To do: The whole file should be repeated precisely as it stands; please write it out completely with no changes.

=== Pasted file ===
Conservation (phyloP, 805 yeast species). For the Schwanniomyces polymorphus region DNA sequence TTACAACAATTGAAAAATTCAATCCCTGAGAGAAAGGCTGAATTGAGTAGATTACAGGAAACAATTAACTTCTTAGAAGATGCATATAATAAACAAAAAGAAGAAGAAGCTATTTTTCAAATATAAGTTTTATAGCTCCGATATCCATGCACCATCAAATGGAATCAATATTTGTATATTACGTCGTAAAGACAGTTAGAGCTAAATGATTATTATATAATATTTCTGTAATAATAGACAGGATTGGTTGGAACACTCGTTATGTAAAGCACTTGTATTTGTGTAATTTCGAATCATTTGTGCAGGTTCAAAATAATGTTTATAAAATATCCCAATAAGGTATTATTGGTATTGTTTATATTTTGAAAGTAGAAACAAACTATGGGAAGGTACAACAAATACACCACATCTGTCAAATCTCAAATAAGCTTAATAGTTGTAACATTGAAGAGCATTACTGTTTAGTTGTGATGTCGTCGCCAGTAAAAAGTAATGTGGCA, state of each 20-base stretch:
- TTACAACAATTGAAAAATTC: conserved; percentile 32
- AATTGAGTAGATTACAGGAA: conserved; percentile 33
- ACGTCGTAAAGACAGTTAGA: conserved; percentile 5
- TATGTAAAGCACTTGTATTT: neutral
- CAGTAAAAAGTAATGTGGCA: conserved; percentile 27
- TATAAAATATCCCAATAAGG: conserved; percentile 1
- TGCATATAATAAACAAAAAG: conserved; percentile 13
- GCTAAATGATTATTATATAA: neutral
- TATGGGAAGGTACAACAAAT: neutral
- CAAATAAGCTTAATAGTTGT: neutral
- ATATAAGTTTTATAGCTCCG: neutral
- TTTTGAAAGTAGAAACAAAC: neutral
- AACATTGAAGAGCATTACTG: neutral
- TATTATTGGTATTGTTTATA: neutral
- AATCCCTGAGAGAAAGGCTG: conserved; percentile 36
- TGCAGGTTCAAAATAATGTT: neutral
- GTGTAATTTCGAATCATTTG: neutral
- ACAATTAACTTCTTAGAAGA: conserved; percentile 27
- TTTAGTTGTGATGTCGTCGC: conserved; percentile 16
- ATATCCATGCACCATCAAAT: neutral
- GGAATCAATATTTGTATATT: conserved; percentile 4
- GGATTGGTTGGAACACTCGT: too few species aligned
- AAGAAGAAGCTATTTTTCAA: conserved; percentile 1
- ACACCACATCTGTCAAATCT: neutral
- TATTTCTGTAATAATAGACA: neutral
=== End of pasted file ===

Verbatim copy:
Conservation (phyloP, 805 yeast species). For the Schwanniomyces polymorphus region DNA sequence TTACAACAATTGAAAAATTCAATCCCTGAGAGAAAGGCTGAATTGAGTAGATTACAGGAAACAATTAACTTCTTAGAAGATGCATATAATAAACAAAAAGAAGAAGAAGCTATTTTTCAAATATAAGTTTTATAGCTCCGATATCCATGCACCATCAAATGGAATCAATATTTGTATATTACGTCGTAAAGACAGTTAGAGCTAAATGATTATTATATAATATTTCTGTAATAATAGACAGGATTGGTTGGAACACTCGTTATGTAAAGCACTTGTATTTGTGTAATTTCGAATCATTTGTGCAGGTTCAAAATAATGTTTATAAAATATCCCAATAAGGTATTATTGGTATTGTTTATATTTTGAAAGTAGAAACAAACTATGGGAAGGTACAACAAATACACCACATCTGTCAAATCTCAAATAAGCTTAATAGTTGTAACATTGAAGAGCATTACTGTTTAGTTGTGATGTCGTCGCCAGTAAAAAGTAATGTGGCA, state of each 20-base stretch:
- TTACAACAATTGAAAAATTC: conserved; percentile 32
- AATTGAGTAGATTACAGGAA: conserved; percentile 33
- ACGTCGTAAAGACAGTTAGA: conserved; percentile 5
- TATGTAAAGCACTTGTATTT: neutral
- CAGTAAAAAGTAATGTGGCA: conserved; percentile 27
- TATAAAATATCCCAATAAGG: conserved; percentile 1
- TGCATATAATAAACAAAAAG: conserved; percentile 13
- GCTAAATGATTATTATATAA: neutral
- TATGGGAAGGTACAACAAAT: neutral
- CAAATAAGCTTAATAGTTGT: neutral
- ATATAAGTTTTATAGCTCCG: neutral
- TTTTGAAAGTAGAAACAAAC: neutral
- AACATTGAAGAGCATTACTG: neutral
- TATTATTGGTATTGTTTATA: neutral
- AATCCCTGAGAGAAAGGCTG: conserved; percentile 36
- TGCAGGTTCAAAATAATGTT: neutral
- GTGTAATTTCGAATCATTTG: neutral
- ACAATTAACTTCTTAGAAGA: conserved; percentile 27
- TTTAGTTGTGATGTCGTCGC: conserved; percentile 16
- ATATCCATGCACCATCAAAT: neutral
- GGAATCAATATTTGTATATT: conserved; percentile 4
- GGATTGGTTGGAACACTCGT: too few species aligned
- AAGAAGAAGCTATTTTTCAA: conserved; percentile 1
- ACACCACATCTGTCAAATCT: neutral
- TATTTCTGTAATAATAGACA: neutral